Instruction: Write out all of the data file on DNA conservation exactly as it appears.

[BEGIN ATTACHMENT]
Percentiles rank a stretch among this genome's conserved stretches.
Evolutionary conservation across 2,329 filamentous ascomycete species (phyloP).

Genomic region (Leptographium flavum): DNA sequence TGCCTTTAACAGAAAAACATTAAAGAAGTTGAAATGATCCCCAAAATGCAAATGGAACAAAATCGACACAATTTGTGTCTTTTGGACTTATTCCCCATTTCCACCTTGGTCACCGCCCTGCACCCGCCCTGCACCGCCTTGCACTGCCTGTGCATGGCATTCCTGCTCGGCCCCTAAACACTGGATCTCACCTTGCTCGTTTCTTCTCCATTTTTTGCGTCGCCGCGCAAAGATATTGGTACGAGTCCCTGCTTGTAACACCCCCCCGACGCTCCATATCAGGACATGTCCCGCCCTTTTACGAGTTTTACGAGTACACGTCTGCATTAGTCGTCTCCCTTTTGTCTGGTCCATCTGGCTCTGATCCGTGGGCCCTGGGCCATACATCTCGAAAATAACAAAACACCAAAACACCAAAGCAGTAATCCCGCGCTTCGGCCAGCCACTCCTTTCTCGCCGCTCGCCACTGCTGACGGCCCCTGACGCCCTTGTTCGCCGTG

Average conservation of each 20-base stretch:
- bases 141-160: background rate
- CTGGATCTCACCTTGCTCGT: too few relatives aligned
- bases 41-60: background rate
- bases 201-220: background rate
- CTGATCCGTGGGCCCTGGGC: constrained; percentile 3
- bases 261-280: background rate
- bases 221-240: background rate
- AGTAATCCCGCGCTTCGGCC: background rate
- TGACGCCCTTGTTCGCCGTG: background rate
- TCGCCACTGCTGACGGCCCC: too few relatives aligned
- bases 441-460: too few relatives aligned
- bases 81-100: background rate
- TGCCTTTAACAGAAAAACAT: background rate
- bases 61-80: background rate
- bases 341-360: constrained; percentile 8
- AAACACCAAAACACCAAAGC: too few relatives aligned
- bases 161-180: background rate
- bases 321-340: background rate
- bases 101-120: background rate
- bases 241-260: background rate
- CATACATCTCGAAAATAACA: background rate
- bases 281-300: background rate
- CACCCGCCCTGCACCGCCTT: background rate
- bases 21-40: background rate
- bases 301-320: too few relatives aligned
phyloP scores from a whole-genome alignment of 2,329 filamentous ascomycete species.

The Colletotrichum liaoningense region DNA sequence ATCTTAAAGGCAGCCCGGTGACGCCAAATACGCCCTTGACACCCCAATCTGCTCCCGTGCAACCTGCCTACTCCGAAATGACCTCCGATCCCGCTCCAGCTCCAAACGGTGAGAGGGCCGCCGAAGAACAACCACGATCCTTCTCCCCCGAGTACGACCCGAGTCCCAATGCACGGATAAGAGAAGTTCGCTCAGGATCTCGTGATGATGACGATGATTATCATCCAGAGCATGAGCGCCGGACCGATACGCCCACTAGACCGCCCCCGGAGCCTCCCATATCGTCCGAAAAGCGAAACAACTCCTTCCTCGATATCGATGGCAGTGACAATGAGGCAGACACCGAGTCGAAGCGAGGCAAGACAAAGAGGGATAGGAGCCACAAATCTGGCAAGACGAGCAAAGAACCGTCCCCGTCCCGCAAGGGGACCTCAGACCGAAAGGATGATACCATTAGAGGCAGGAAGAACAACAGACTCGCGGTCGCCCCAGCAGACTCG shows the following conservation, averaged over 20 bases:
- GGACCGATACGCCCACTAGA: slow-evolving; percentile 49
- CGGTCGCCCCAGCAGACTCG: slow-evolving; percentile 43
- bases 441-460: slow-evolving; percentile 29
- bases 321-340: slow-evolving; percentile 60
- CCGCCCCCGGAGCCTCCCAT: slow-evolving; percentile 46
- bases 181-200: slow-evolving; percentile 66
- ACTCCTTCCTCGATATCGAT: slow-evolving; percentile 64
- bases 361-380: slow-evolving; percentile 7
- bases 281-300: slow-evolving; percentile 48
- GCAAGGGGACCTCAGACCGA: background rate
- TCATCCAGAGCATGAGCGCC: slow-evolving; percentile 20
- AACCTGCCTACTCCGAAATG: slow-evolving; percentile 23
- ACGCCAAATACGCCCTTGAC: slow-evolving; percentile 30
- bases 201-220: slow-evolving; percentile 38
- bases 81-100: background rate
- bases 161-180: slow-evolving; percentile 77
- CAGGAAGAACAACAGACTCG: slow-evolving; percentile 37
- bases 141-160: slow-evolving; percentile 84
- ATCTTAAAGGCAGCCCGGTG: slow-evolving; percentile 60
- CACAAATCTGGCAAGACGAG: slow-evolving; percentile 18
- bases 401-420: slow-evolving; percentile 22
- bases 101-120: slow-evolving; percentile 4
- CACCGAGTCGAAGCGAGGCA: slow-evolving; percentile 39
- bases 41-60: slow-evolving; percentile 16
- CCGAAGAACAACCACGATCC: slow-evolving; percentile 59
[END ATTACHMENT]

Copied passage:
Percentiles rank a stretch among this genome's conserved stretches.
Evolutionary conservation across 2,329 filamentous ascomycete species (phyloP).

Genomic region (Leptographium flavum): DNA sequence TGCCTTTAACAGAAAAACATTAAAGAAGTTGAAATGATCCCCAAAATGCAAATGGAACAAAATCGACACAATTTGTGTCTTTTGGACTTATTCCCCATTTCCACCTTGGTCACCGCCCTGCACCCGCCCTGCACCGCCTTGCACTGCCTGTGCATGGCATTCCTGCTCGGCCCCTAAACACTGGATCTCACCTTGCTCGTTTCTTCTCCATTTTTTGCGTCGCCGCGCAAAGATATTGGTACGAGTCCCTGCTTGTAACACCCCCCCGACGCTCCATATCAGGACATGTCCCGCCCTTTTACGAGTTTTACGAGTACACGTCTGCATTAGTCGTCTCCCTTTTGTCTGGTCCATCTGGCTCTGATCCGTGGGCCCTGGGCCATACATCTCGAAAATAACAAAACACCAAAACACCAAAGCAGTAATCCCGCGCTTCGGCCAGCCACTCCTTTCTCGCCGCTCGCCACTGCTGACGGCCCCTGACGCCCTTGTTCGCCGTG

Average conservation of each 20-base stretch:
- bases 141-160: background rate
- CTGGATCTCACCTTGCTCGT: too few relatives aligned
- bases 41-60: background rate
- bases 201-220: background rate
- CTGATCCGTGGGCCCTGGGC: constrained; percentile 3
- bases 261-280: background rate
- bases 221-240: background rate
- AGTAATCCCGCGCTTCGGCC: background rate
- TGACGCCCTTGTTCGCCGTG: background rate
- TCGCCACTGCTGACGGCCCC: too few relatives aligned
- bases 441-460: too few relatives aligned
- bases 81-100: background rate
- TGCCTTTAACAGAAAAACAT: background rate
- bases 61-80: background rate
- bases 341-360: constrained; percentile 8
- AAACACCAAAACACCAAAGC: too few relatives aligned
- bases 161-180: background rate
- bases 321-340: background rate
- bases 101-120: background rate
- bases 241-260: background rate
- CATACATCTCGAAAATAACA: background rate
- bases 281-300: background rate
- CACCCGCCCTGCACCGCCTT: background rate
- bases 21-40: background rate
- bases 301-320: too few relatives aligned
phyloP scores from a whole-genome alignment of 2,329 filamentous ascomycete species.

The Colletotrichum liaoningense region DNA sequence ATCTTAAAGGCAGCCCGGTGACGCCAAATACGCCCTTGACACCCCAATCTGCTCCCGTGCAACCTGCCTACTCCGAAATGACCTCCGATCCCGCTCCAGCTCCAAACGGTGAGAGGGCCGCCGAAGAACAACCACGATCCTTCTCCCCCGAGTACGACCCGAGTCCCAATGCACGGATAAGAGAAGTTCGCTCAGGATCTCGTGATGATGACGATGATTATCATCCAGAGCATGAGCGCCGGACCGATACGCCCACTAGACCGCCCCCGGAGCCTCCCATATCGTCCGAAAAGCGAAACAACTCCTTCCTCGATATCGATGGCAGTGACAATGAGGCAGACACCGAGTCGAAGCGAGGCAAGACAAAGAGGGATAGGAGCCACAAATCTGGCAAGACGAGCAAAGAACCGTCCCCGTCCCGCAAGGGGACCTCAGACCGAAAGGATGATACCATTAGAGGCAGGAAGAACAACAGACTCGCGGTCGCCCCAGCAGACTCG shows the following conservation, averaged over 20 bases:
- GGACCGATACGCCCACTAGA: slow-evolving; percentile 49
- CGGTCGCCCCAGCAGACTCG: slow-evolving; percentile 43
- bases 441-460: slow-evolving; percentile 29
- bases 321-340: slow-evolving; percentile 60
- CCGCCCCCGGAGCCTCCCAT: slow-evolving; percentile 46
- bases 181-200: slow-evolving; percentile 66
- ACTCCTTCCTCGATATCGAT: slow-evolving; percentile 64
- bases 361-380: slow-evolving; percentile 7
- bases 281-300: slow-evolving; percentile 48
- GCAAGGGGACCTCAGACCGA: background rate
- TCATCCAGAGCATGAGCGCC: slow-evolving; percentile 20
- AACCTGCCTACTCCGAAATG: slow-evolving; percentile 23
- ACGCCAAATACGCCCTTGAC: slow-evolving; percentile 30
- bases 201-220: slow-evolving; percentile 38
- bases 81-100: background rate
- bases 161-180: slow-evolving; percentile 77
- CAGGAAGAACAACAGACTCG: slow-evolving; percentile 37
- bases 141-160: slow-evolving; percentile 84
- ATCTTAAAGGCAGCCCGGTG: slow-evolving; percentile 60
- CACAAATCTGGCAAGACGAG: slow-evolving; percentile 18
- bases 401-420: slow-evolving; percentile 22
- bases 101-120: slow-evolving; percentile 4
- CACCGAGTCGAAGCGAGGCA: slow-evolving; percentile 39
- bases 41-60: slow-evolving; percentile 16
- CCGAAGAACAACCACGATCC: slow-evolving; percentile 59